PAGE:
Friday, February 22, 2008

NYT - Just Make It Up!

This is a statement from a recent offering in this corner: "Newspapers don't – or at least aren't supposed to except in rare circumstances – lobby legislators; therefore, they can be said to be lobbying their readers if they push an agenda, which nearly all newspapers do." A lobbyist represents a constituency in the interest of achieving an objective. Constituency is defined as: "a group or body that patronizes, supports, or offers representation; the people involved in or served by an organization (as a business or institution)."

A newspaper is a lobbyist representing its constituency, the editors/managers/political-apparatchiks, in an effort to achieve the objective of making its position convincing to its readers in an effort to get them to think as it does and act accordingly, including in their voting. This is what's so ironic in the recent New York Times hatchet-job on John McCain – using a lobbyist as its tool to destroy the man's reputation. Dan Rather used a military angle to attempt to destroy Bush in 2004, but the "swift-boaters" did the same thing to destroy JohnKerry.

There's a huge difference, of course. The NYT and Rather/CBS used outright lies – allegations with absolutely no corroboration, proof, reliable sources, etc. – while the "swift-boaters" used profoundly well-documented information, i.e., the unvarnished truth. In other words, the newspaper, using no sources at all, and Rather/CBS "made-up" stuff to obtain their objective, figuring the public to be too dumb to recognize their shenanigans for fraud, while the "swift-boaters" just told it like it was.

This, of course, will amount to media-suicide, its collective credibility already almost non-existent, at least with regard to the high-profile biggies like the NYT and the Washington Post. People are not actually stupid enough not to see through being not only lobbied but lobbied by folks who have only their self-proclaimed integrity to commend them while being almost pathologically unable to print the truth…maybe even to recognize it.

The media-corruption inherent in the Rather/CBS exercise in fraud (forgeries of Air Guard documents, for starters) and the sordid attempt by the NYT to waylay a presidential contender through subterfuge (only anonymous sources – meaning made-up sources) are not exceptions to journalistic purity, but more the rule, at least with the east- and west-coast biggies. They have their agendas, at the top of which lists is the effort to smear anybody and anything representative of the current administration and any republican aspiring to head it.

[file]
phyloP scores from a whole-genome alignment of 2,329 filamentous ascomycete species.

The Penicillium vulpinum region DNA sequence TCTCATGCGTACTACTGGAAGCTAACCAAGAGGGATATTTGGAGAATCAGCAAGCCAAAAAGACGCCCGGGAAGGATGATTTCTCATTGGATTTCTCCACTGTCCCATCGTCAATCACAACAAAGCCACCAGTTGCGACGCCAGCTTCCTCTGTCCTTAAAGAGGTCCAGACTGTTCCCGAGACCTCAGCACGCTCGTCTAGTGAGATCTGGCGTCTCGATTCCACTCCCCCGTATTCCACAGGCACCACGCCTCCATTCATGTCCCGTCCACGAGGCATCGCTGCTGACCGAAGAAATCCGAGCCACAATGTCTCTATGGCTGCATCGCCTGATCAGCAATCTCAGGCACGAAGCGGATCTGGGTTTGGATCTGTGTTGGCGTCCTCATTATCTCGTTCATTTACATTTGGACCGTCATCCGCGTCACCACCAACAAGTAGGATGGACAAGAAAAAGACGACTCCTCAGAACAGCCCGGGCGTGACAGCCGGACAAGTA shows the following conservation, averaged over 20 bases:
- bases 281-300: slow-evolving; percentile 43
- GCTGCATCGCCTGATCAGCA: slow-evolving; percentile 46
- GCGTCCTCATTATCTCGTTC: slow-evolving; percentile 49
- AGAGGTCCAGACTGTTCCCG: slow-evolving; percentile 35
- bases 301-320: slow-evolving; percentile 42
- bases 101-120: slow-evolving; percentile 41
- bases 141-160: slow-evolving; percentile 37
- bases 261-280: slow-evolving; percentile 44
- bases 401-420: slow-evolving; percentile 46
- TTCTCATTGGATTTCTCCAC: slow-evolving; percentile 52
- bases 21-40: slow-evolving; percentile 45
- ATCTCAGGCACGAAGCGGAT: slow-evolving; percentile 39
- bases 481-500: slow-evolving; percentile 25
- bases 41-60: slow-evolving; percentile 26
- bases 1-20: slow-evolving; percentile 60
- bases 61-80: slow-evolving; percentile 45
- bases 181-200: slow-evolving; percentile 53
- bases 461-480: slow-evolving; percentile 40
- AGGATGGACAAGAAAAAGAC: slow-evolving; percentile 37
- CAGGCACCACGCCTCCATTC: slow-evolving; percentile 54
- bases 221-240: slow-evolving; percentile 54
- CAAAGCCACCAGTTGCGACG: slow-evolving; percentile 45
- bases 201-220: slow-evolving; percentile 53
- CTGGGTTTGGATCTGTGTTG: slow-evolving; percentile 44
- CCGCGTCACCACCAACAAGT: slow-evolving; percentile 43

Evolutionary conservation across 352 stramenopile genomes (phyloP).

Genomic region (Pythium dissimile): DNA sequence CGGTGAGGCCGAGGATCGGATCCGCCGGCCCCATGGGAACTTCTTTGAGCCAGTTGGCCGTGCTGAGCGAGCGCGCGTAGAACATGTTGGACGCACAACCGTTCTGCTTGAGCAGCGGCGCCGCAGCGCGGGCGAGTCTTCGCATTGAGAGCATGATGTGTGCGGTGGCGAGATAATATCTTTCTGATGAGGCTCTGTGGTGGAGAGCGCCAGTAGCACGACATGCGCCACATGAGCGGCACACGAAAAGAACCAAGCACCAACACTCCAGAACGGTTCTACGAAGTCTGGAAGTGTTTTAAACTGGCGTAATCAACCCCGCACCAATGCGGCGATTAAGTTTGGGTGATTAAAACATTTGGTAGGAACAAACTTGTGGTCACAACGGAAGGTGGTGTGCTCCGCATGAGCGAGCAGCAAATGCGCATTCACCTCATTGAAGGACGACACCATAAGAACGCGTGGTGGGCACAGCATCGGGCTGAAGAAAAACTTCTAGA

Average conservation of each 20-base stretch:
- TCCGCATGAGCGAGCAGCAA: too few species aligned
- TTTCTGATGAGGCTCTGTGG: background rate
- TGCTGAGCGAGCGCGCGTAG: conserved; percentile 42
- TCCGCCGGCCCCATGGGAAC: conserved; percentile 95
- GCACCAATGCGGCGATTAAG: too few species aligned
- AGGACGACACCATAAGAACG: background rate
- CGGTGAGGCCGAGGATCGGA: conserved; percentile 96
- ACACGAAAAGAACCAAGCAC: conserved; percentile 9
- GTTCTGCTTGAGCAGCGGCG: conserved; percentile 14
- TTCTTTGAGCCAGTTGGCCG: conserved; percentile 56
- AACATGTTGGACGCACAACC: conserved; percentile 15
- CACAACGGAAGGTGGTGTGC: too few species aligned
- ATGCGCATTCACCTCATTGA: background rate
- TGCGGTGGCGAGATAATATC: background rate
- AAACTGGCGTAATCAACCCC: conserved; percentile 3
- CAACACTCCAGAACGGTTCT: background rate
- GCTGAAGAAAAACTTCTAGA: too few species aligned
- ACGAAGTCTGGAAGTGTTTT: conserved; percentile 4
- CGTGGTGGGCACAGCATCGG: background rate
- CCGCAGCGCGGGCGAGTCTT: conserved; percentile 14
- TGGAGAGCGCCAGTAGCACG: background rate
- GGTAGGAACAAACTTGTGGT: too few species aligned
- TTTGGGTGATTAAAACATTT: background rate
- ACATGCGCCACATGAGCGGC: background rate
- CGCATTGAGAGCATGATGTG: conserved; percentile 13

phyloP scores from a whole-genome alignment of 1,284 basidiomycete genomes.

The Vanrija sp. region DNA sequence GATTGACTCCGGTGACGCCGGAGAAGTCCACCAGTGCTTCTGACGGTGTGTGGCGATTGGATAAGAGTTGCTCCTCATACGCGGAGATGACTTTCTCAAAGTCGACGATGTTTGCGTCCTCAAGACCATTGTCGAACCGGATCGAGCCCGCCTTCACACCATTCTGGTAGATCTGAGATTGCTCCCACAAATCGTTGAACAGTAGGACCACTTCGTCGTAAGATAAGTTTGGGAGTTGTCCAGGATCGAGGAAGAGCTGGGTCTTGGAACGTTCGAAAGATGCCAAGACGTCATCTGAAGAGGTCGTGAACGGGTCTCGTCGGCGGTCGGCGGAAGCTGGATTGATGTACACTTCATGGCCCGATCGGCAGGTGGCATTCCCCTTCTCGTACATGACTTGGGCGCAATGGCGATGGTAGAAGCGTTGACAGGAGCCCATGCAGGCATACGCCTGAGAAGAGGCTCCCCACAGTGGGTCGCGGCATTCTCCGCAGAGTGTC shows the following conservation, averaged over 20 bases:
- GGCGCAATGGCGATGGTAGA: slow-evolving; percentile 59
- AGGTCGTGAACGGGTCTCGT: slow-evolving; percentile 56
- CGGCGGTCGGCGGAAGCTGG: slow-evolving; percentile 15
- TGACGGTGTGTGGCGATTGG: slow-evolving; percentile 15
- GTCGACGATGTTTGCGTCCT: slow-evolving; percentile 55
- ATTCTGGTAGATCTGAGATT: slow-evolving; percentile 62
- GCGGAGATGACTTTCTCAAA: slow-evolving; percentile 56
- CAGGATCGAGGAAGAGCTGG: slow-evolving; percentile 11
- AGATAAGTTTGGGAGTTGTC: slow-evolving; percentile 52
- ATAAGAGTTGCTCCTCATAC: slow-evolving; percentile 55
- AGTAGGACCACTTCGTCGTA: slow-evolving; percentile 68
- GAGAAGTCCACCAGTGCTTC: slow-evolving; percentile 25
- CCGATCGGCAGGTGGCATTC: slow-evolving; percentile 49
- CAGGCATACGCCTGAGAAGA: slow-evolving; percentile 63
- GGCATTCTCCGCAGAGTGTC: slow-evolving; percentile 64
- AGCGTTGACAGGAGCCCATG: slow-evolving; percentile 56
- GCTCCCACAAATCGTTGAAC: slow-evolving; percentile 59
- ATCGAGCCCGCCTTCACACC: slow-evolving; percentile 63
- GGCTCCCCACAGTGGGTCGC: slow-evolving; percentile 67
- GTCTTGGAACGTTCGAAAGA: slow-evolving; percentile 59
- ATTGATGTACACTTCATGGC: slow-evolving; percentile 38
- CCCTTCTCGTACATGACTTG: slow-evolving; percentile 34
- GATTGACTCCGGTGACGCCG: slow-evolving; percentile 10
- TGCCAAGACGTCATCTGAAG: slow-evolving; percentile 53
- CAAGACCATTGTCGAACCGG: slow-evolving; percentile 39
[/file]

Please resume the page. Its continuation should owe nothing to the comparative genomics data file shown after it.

In the noxious Rather/CBS affair, the NYT added its part to the scheme by interviewing Marian Carr Knox, the 86-year-old who denied categorically that she typed the infamous memos back in the 1970s that Rather passed off as authentic, but remembered conversations along certain lines. Egad! In a January 1988 (another election year) interview, Dan Rather tried in vain to implicate George H.W. Bush in the Iran-Contra affair and became so incensed that he ended the interview right on the air. The CBS agenda was plain – eliminate Bush 41 from the presidency – but its effort failed.

It's always dicey to try to ascribe to people or institutions attributes which may or may not be accurate, but one has to wonder about a media "event" that is plainly without merit because it is based on lies, whether intentionally so or simply through negligence. The infamous "Koran flushed down the toilet at Gitmo" caper by Newsweek magazine in May 2005 is a case in point. While Americans would not bat an eye if a gaggle of atheists flushed a million Bibles down a sewer manhole, 16 Muslims in Afghanistan sort of committed hara-kiri over that incident, one perhaps designed to embarrass the Bush administration, then in its second-term-first-year. Newsweek, of course, is owned by the Washington Post, an avowed Bush-hater, whose candidate had just been beaten a few months before.

According to Free Republic, which has them cited on its Web site, the NYT ran front-page stories on Abu Ghraib on 32 successive days in 2004, including the entire month of May. Given that this episode lacked beauty, it's also true that no one was even injured, much less killed, at Abu Ghraib. Coincidentally, 2004 was also a presidential election year, with an absolute NYT-must being the defeat of George Bush, which, of course, didn't happen, even though the war was not popular. The public is not as dumb as the media elite thinks it is.

So…should anyone be surprised that the liberal Big Apple rag would stoop to denigrating an individual – any individual – with a made-up yarn if to do so satisfied its agenda? Strangely, before breaking this "story," but after sitting on it for months (actually years, apparently, since the incident dates to 2000), the newspaper endorsed McCain as the best republican. The pooh-bahs running the paper apparently didn't realize they were endorsing a candidate they considered guilty of moral turpitude, thus exponentially enhancing a public perception of the paper as being…well, sort of crazy, certainly not to be taken seriously.

And so it goes.

Jim Clark


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